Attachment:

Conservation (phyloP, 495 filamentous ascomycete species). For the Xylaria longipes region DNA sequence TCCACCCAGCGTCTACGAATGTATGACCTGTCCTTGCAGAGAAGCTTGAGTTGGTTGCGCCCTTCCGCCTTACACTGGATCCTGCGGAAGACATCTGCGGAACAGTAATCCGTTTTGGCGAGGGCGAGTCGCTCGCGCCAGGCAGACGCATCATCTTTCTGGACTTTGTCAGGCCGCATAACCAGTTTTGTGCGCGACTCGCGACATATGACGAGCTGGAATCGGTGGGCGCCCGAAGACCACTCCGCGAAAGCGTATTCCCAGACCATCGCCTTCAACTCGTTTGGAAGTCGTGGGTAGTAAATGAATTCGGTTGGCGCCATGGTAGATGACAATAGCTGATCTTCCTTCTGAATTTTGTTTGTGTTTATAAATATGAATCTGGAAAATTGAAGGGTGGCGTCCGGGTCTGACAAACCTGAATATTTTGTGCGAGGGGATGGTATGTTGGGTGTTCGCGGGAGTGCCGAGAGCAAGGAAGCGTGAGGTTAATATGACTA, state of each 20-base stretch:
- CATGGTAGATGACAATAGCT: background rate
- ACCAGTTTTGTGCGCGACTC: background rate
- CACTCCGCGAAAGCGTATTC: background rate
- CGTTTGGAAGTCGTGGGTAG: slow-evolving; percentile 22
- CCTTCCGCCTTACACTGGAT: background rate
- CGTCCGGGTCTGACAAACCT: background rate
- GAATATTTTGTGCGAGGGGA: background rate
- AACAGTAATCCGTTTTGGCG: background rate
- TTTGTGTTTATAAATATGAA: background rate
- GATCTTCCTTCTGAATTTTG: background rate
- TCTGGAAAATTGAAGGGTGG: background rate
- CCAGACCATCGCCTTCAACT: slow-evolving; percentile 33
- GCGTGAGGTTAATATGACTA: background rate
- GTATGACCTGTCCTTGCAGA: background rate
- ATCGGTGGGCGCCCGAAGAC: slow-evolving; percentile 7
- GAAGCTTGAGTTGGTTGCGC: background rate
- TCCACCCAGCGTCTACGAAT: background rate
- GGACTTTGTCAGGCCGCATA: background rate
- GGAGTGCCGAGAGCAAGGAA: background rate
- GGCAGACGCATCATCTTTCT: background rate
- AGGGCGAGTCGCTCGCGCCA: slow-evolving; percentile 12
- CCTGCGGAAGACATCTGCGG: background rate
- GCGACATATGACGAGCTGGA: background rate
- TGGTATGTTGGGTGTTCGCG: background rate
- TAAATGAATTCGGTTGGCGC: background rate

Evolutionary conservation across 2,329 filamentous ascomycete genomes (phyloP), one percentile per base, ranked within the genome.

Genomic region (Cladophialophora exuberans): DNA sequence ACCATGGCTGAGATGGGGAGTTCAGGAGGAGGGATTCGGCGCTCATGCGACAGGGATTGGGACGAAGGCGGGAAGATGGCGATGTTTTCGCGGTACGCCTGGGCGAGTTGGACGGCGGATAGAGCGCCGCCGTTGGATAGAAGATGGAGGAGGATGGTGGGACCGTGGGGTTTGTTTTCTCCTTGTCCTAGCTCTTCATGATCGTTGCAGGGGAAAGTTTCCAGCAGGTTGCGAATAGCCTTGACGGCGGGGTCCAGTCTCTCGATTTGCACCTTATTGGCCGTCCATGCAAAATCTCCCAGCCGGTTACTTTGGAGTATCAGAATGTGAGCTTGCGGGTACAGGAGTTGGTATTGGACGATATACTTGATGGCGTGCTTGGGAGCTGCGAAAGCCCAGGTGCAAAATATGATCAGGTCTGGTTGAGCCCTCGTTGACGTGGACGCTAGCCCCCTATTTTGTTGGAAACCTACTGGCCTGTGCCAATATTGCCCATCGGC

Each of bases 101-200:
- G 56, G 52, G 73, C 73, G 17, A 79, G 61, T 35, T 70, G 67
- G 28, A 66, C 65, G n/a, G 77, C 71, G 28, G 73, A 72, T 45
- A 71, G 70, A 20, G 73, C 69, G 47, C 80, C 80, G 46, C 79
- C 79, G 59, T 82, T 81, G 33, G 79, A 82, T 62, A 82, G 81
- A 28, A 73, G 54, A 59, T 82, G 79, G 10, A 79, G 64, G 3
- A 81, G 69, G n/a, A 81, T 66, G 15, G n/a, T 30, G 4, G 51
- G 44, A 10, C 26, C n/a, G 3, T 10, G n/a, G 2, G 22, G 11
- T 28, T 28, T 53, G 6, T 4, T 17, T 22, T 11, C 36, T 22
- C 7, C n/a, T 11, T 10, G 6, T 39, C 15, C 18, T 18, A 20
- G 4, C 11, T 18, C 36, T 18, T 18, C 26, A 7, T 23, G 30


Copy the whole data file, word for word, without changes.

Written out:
Conservation (phyloP, 495 filamentous ascomycete species). For the Xylaria longipes region DNA sequence TCCACCCAGCGTCTACGAATGTATGACCTGTCCTTGCAGAGAAGCTTGAGTTGGTTGCGCCCTTCCGCCTTACACTGGATCCTGCGGAAGACATCTGCGGAACAGTAATCCGTTTTGGCGAGGGCGAGTCGCTCGCGCCAGGCAGACGCATCATCTTTCTGGACTTTGTCAGGCCGCATAACCAGTTTTGTGCGCGACTCGCGACATATGACGAGCTGGAATCGGTGGGCGCCCGAAGACCACTCCGCGAAAGCGTATTCCCAGACCATCGCCTTCAACTCGTTTGGAAGTCGTGGGTAGTAAATGAATTCGGTTGGCGCCATGGTAGATGACAATAGCTGATCTTCCTTCTGAATTTTGTTTGTGTTTATAAATATGAATCTGGAAAATTGAAGGGTGGCGTCCGGGTCTGACAAACCTGAATATTTTGTGCGAGGGGATGGTATGTTGGGTGTTCGCGGGAGTGCCGAGAGCAAGGAAGCGTGAGGTTAATATGACTA, state of each 20-base stretch:
- CATGGTAGATGACAATAGCT: background rate
- ACCAGTTTTGTGCGCGACTC: background rate
- CACTCCGCGAAAGCGTATTC: background rate
- CGTTTGGAAGTCGTGGGTAG: slow-evolving; percentile 22
- CCTTCCGCCTTACACTGGAT: background rate
- CGTCCGGGTCTGACAAACCT: background rate
- GAATATTTTGTGCGAGGGGA: background rate
- AACAGTAATCCGTTTTGGCG: background rate
- TTTGTGTTTATAAATATGAA: background rate
- GATCTTCCTTCTGAATTTTG: background rate
- TCTGGAAAATTGAAGGGTGG: background rate
- CCAGACCATCGCCTTCAACT: slow-evolving; percentile 33
- GCGTGAGGTTAATATGACTA: background rate
- GTATGACCTGTCCTTGCAGA: background rate
- ATCGGTGGGCGCCCGAAGAC: slow-evolving; percentile 7
- GAAGCTTGAGTTGGTTGCGC: background rate
- TCCACCCAGCGTCTACGAAT: background rate
- GGACTTTGTCAGGCCGCATA: background rate
- GGAGTGCCGAGAGCAAGGAA: background rate
- GGCAGACGCATCATCTTTCT: background rate
- AGGGCGAGTCGCTCGCGCCA: slow-evolving; percentile 12
- CCTGCGGAAGACATCTGCGG: background rate
- GCGACATATGACGAGCTGGA: background rate
- TGGTATGTTGGGTGTTCGCG: background rate
- TAAATGAATTCGGTTGGCGC: background rate

Evolutionary conservation across 2,329 filamentous ascomycete genomes (phyloP), one percentile per base, ranked within the genome.

Genomic region (Cladophialophora exuberans): DNA sequence ACCATGGCTGAGATGGGGAGTTCAGGAGGAGGGATTCGGCGCTCATGCGACAGGGATTGGGACGAAGGCGGGAAGATGGCGATGTTTTCGCGGTACGCCTGGGCGAGTTGGACGGCGGATAGAGCGCCGCCGTTGGATAGAAGATGGAGGAGGATGGTGGGACCGTGGGGTTTGTTTTCTCCTTGTCCTAGCTCTTCATGATCGTTGCAGGGGAAAGTTTCCAGCAGGTTGCGAATAGCCTTGACGGCGGGGTCCAGTCTCTCGATTTGCACCTTATTGGCCGTCCATGCAAAATCTCCCAGCCGGTTACTTTGGAGTATCAGAATGTGAGCTTGCGGGTACAGGAGTTGGTATTGGACGATATACTTGATGGCGTGCTTGGGAGCTGCGAAAGCCCAGGTGCAAAATATGATCAGGTCTGGTTGAGCCCTCGTTGACGTGGACGCTAGCCCCCTATTTTGTTGGAAACCTACTGGCCTGTGCCAATATTGCCCATCGGC

Each of bases 101-200:
- G 56, G 52, G 73, C 73, G 17, A 79, G 61, T 35, T 70, G 67
- G 28, A 66, C 65, G n/a, G 77, C 71, G 28, G 73, A 72, T 45
- A 71, G 70, A 20, G 73, C 69, G 47, C 80, C 80, G 46, C 79
- C 79, G 59, T 82, T 81, G 33, G 79, A 82, T 62, A 82, G 81
- A 28, A 73, G 54, A 59, T 82, G 79, G 10, A 79, G 64, G 3
- A 81, G 69, G n/a, A 81, T 66, G 15, G n/a, T 30, G 4, G 51
- G 44, A 10, C 26, C n/a, G 3, T 10, G n/a, G 2, G 22, G 11
- T 28, T 28, T 53, G 6, T 4, T 17, T 22, T 11, C 36, T 22
- C 7, C n/a, T 11, T 10, G 6, T 39, C 15, C 18, T 18, A 20
- G 4, C 11, T 18, C 36, T 18, T 18, C 26, A 7, T 23, G 30